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Samuel’s prediction about Saul (9:1-10:16)
Saul, who became Israel’s first king, originally had no desire for political power and little interest in the spiritual ministry of Samuel. As the son of a wealthy landowner, he was more concerned about the loss of his father’s donkeys, and the worry he might cause his father by being away so long in search of them (9:1-5). This concern led him to seek help from Samuel. He thought that Samuel, with his ability to see visions and make predictions, could tell him where the donkeys were (6-14).
God revealed to Samuel that he had chosen Saul to be Israel’s king. Saul would save Israel from the Philistines, who had recently renewed their attacks (15-17). Samuel prepared Saul to receive this startling news by treating him with special honour at a sacrificial feast that was being held at that time (18-24).
The next day Samuel told Saul privately that God had chosen him to be king, after which Samuel anointed him in a brief, private ceremony (25-10:1). Samuel then predicted three things that would soon happen as proof to Saul that Samuel’s predictions always came true. Most important of these three events would be the coming of God’s special power upon Saul to change him from an ordinary Israelite farmer into a national leader. Saul would receive additional guidance by going to the shrine at Gilgal, where Samuel would pass on God’s directions to him (2-8).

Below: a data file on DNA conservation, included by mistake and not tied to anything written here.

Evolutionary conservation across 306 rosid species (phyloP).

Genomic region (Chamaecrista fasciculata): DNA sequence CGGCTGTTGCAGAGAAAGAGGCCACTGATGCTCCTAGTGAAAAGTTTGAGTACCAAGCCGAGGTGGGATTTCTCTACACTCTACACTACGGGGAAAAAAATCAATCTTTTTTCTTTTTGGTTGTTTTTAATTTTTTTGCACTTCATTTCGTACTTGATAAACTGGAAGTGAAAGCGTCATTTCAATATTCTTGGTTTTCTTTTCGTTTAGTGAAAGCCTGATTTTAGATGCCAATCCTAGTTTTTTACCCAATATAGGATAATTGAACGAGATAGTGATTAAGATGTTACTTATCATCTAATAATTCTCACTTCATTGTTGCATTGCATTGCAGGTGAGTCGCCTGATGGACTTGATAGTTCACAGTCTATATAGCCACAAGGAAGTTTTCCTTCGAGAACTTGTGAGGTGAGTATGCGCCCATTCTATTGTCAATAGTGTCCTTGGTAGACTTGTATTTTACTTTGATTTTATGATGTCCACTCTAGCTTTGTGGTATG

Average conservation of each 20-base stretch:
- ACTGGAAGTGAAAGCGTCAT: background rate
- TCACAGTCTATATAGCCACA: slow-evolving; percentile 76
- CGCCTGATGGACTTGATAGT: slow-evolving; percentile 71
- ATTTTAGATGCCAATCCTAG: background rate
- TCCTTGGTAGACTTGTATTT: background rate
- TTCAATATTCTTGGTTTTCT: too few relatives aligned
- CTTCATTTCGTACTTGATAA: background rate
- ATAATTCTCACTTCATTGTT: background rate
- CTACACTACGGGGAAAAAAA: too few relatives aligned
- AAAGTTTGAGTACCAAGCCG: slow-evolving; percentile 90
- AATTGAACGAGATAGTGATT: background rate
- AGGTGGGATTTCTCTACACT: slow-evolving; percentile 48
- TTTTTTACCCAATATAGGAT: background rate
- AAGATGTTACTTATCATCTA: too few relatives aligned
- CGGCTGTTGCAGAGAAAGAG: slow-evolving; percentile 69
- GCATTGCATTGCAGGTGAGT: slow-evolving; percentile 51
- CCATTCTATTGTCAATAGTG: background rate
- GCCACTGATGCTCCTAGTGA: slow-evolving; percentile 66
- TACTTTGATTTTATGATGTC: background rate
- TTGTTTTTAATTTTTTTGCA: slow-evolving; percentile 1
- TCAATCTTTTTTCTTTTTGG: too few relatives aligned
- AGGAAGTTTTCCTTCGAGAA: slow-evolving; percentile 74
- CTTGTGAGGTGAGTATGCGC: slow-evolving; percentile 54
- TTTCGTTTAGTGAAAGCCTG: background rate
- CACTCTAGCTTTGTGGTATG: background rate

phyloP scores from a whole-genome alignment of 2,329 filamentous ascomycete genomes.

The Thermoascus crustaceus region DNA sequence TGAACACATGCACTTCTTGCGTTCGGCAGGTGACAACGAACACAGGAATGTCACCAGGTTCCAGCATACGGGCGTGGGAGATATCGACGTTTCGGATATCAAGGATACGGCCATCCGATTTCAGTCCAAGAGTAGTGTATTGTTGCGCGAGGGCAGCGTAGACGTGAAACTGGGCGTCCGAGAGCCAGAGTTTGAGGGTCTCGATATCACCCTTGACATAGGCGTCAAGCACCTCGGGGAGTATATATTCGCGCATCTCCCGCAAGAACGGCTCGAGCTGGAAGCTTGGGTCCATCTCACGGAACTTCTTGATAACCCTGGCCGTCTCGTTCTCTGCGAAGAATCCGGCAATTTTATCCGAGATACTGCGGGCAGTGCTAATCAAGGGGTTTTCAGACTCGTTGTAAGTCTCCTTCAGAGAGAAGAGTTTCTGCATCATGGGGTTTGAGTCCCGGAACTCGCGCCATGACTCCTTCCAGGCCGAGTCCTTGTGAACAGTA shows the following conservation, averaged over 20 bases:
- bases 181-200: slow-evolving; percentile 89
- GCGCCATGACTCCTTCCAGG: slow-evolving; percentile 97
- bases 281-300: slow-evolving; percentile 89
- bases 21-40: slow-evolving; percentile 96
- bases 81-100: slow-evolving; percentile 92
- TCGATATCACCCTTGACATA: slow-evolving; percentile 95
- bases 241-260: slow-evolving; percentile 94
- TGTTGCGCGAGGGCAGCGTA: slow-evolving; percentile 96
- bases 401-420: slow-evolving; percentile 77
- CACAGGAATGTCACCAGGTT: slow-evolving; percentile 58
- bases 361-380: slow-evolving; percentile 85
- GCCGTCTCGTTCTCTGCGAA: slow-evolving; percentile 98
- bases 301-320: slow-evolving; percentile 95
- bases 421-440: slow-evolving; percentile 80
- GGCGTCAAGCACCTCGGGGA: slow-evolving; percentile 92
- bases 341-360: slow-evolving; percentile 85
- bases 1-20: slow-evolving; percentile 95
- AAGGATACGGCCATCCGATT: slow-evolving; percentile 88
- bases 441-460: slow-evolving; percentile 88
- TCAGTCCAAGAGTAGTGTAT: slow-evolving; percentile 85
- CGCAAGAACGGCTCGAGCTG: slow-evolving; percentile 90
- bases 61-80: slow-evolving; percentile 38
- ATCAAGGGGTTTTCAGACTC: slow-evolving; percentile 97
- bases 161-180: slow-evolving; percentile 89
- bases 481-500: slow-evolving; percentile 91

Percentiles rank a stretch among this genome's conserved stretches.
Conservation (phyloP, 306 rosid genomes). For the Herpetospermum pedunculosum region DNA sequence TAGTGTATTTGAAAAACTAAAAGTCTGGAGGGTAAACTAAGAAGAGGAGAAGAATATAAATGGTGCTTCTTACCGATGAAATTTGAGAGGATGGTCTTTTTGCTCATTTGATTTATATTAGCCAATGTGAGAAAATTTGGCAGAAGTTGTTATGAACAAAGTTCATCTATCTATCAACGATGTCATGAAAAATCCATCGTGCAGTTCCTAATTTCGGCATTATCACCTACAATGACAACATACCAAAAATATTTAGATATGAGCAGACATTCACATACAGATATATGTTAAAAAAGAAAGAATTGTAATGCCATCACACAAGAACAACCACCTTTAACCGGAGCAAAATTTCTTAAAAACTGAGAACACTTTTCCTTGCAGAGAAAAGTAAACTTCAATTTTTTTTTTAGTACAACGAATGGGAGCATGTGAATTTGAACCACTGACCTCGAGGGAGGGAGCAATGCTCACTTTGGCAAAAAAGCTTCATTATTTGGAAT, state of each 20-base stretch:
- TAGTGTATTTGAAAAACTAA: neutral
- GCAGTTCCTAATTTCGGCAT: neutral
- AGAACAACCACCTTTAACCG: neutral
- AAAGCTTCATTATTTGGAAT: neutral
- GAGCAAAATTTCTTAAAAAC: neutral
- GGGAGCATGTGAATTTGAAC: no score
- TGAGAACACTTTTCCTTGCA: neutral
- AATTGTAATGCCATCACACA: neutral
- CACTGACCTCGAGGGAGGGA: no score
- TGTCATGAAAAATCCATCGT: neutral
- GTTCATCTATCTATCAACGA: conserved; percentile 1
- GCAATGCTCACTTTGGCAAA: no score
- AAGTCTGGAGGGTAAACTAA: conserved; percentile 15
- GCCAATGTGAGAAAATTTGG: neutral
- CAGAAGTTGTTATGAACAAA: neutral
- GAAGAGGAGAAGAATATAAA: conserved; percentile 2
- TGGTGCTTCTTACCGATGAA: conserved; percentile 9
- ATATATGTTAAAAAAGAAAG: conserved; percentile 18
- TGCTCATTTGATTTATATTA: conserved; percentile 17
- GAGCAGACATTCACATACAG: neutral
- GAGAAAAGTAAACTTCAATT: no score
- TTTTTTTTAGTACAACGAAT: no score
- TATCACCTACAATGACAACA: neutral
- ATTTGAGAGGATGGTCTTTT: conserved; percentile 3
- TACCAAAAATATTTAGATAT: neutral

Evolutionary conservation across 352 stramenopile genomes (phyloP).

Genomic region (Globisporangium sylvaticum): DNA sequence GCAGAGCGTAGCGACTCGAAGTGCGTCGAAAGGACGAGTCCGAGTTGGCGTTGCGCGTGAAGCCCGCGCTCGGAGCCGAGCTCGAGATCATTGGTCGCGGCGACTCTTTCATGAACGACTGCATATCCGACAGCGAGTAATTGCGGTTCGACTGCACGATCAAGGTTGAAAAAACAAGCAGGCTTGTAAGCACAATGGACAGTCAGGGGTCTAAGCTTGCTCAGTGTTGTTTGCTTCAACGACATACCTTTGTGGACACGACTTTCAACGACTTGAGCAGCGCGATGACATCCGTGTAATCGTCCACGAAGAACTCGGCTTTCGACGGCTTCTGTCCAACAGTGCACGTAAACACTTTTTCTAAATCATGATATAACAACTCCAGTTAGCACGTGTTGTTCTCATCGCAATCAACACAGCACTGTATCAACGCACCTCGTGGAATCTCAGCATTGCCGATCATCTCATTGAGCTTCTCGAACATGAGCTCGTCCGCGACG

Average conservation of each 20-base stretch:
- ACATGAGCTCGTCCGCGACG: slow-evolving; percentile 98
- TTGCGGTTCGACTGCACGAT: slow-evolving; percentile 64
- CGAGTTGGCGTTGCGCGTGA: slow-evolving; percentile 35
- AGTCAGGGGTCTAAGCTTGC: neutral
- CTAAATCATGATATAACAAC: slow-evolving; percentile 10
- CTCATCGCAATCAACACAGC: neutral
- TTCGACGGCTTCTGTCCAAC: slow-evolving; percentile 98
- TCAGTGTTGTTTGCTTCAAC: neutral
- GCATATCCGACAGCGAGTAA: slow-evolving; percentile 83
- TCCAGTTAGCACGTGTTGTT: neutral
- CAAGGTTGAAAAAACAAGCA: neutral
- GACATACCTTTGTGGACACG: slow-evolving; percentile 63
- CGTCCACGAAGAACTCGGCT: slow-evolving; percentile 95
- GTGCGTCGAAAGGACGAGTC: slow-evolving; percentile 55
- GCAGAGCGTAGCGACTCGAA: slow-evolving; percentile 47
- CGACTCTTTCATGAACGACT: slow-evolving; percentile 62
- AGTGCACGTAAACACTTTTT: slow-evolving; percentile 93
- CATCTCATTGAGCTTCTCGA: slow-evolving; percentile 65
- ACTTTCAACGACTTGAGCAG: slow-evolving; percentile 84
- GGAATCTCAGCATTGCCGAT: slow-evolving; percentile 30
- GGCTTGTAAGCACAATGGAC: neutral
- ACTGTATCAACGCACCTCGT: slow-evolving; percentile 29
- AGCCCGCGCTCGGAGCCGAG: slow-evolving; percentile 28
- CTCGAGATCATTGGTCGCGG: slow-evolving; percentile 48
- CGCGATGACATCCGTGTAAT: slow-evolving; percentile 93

When the Spirit of God first came upon Saul, he certainly behaved differently, but those who knew him were not impressed. They were surprised that a well respected young man like Saul should associate with religious extremists and behave in such an undignified manner (9-13). But Saul did not reveal what Samuel had told him about the kingship (14-16).
Saul made king (10:17-27)
Some time later, Samuel called a meeting of the leaders of all the tribes and families in Israel to select a king (17-19). The selection was made by a system of drawing lots that finally led to one man being chosen. Two people, a confident Samuel and a nervous Saul, knew through God’s previous private revelation who would be chosen (20-24).
After the selection had been made, Samuel announced publicly the rights and duties of a king (25; cf. Deuteronomy 17:14-20). Many of the people were delighted when they saw the appearance of the man who had been chosen king, but some doubted and mocked. Saul therefore made no immediate changes in the nation’s administration, but returned to his farm at Gibeah (26-27). (Gibeah became the administrative centre of Israel during Saul’s reign; see 11:4; 14:2; 15:34; 22:6; 26:1.)
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Flemming, Donald C. "Commentary on 1 Samuel 10". "Fleming's Bridgeway Bible Commentary". https://www.studylight.org/
the First Week of Advent